By on December 07, 2009
Played by Guillermo Coria, the O3 Tour has large, grommet-less string holes, dubbed O-Ports, in the head that create a forgiving string bed with a larger-than-average sweet spot. But the racquet’s best quality is its phenomenal maneuverability, thanks to the head-light balance and the O-Ports, which improve the frame’s aerodynamics. You’ll appreciate the ease of handling at the baseline, where you can whip the racquet through the contact point to generate heavy topspin and sharp angles. Indeed, net-chargers won’t stand a chance against you. Some playtesters said that the O3 Tour was actually too head light, costing them power—particularly on the serve—but that’s nothing a few grams of lead tape won’t fix. And while the racquet lacks the precise control that serve-and-volleyers demand, it won’t slow you down when you’re trying to react to hard-hit passing shots.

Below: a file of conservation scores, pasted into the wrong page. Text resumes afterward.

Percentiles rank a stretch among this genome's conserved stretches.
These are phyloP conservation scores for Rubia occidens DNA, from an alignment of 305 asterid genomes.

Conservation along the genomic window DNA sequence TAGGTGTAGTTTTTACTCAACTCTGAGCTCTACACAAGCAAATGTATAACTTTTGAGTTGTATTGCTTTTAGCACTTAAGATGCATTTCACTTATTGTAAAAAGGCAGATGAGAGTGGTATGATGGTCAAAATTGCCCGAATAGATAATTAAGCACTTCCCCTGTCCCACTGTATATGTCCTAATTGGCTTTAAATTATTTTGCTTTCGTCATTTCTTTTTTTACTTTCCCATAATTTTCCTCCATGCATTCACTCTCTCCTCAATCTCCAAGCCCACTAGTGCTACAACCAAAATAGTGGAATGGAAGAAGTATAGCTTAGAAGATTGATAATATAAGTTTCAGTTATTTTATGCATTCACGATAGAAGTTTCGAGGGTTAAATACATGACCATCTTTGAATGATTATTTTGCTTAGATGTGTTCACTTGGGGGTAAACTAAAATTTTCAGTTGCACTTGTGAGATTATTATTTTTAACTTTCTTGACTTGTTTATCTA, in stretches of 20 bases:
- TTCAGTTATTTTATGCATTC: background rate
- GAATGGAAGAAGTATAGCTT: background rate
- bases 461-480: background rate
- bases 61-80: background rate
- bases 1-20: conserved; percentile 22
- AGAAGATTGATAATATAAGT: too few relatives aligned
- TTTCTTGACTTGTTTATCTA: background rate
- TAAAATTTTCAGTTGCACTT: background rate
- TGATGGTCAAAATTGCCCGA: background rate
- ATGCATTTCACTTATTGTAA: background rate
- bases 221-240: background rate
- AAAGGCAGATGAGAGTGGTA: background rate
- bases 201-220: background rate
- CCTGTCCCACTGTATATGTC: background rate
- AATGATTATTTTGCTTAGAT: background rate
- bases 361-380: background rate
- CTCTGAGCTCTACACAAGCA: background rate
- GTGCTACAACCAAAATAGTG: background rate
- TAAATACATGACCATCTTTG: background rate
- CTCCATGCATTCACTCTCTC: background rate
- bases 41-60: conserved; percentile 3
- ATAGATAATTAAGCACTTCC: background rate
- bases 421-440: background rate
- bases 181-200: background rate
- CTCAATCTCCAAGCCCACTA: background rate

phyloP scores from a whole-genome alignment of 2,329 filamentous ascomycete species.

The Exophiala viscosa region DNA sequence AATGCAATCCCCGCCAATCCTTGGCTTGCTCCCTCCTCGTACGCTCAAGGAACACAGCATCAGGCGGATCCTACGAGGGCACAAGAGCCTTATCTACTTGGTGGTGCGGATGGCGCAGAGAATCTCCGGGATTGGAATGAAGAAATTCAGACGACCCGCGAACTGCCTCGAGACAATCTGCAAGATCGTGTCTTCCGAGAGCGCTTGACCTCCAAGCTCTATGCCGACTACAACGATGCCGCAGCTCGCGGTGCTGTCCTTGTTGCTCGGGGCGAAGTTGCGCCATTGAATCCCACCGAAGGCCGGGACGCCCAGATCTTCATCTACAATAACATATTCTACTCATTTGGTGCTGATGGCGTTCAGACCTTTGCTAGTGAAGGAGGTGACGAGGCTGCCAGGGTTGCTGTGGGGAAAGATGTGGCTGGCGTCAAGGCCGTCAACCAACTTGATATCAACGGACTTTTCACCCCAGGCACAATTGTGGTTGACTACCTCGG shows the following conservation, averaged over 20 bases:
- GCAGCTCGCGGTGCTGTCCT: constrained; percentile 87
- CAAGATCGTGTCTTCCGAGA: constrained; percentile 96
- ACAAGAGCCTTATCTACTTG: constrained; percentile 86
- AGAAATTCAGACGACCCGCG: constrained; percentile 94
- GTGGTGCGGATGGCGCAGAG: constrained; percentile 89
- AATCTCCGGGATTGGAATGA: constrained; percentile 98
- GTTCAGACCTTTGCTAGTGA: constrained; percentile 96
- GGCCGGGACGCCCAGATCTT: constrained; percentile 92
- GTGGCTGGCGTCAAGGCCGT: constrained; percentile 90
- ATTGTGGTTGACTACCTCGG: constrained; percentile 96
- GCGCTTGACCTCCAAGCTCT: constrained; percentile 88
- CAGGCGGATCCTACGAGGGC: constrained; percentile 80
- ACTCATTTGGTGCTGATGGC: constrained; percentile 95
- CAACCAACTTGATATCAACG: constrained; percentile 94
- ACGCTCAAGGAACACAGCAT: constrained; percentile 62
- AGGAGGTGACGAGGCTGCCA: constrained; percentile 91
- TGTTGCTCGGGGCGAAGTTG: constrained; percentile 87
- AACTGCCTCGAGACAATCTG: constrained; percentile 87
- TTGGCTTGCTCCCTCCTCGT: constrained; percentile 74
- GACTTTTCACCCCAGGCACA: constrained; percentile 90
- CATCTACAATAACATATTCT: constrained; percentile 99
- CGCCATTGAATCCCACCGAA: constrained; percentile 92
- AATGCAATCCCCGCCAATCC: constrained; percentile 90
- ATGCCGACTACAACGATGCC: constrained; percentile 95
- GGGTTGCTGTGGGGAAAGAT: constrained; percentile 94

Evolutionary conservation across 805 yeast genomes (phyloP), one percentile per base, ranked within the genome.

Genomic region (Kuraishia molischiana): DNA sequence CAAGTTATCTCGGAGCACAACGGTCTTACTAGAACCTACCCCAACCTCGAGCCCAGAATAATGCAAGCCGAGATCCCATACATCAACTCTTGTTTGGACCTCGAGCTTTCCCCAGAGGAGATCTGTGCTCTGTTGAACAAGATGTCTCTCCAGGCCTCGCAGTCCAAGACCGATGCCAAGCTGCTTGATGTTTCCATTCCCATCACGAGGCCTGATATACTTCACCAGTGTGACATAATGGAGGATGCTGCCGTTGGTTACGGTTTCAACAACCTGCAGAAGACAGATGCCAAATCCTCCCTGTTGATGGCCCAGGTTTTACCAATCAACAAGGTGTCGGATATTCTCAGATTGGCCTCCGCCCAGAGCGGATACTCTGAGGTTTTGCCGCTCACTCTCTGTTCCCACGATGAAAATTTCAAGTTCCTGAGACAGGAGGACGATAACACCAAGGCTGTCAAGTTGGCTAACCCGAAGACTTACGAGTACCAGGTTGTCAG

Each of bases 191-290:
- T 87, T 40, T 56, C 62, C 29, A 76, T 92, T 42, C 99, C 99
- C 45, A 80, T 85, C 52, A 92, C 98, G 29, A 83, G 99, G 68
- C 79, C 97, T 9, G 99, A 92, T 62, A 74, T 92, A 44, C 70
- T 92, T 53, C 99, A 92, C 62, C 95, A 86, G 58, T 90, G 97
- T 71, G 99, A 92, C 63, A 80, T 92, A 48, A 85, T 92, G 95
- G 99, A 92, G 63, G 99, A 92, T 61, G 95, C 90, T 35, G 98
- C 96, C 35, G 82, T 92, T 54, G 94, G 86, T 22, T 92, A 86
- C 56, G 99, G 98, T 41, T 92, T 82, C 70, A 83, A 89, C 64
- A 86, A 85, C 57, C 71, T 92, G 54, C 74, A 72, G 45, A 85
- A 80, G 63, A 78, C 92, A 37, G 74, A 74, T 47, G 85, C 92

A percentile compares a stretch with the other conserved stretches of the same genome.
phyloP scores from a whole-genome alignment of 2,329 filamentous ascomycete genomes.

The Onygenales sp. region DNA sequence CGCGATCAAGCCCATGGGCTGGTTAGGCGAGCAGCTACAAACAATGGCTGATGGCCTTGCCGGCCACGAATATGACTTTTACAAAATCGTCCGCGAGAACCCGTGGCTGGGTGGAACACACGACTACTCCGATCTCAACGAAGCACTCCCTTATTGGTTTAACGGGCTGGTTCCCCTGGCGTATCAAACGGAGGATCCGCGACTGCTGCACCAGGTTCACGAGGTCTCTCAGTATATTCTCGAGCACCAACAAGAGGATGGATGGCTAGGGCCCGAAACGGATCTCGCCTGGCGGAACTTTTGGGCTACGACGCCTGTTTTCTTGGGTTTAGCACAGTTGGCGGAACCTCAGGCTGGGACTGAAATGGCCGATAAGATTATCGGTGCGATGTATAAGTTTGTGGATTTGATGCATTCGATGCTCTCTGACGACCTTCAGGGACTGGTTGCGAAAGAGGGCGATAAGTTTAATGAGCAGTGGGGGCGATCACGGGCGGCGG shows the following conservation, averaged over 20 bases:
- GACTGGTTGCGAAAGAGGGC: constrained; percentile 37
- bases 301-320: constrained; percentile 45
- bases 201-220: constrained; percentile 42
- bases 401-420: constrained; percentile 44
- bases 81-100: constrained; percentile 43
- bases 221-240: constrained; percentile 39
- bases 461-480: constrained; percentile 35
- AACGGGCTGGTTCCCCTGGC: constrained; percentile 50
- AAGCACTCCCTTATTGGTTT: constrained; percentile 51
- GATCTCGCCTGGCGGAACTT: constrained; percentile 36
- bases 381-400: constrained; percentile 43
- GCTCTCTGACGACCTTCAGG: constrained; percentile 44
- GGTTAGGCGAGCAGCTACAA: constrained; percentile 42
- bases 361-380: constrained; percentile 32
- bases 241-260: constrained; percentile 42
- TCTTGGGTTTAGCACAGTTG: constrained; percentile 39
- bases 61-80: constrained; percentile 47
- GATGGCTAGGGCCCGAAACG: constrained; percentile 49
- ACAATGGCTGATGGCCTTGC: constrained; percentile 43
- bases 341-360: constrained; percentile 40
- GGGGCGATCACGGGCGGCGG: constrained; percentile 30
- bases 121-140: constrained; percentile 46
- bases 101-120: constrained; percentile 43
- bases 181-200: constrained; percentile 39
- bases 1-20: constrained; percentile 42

You were intrigued by the O3 Red and O3 Silver racquets that came out earlier this year but disappointed that they weren’t for advanced players. Here’s your version.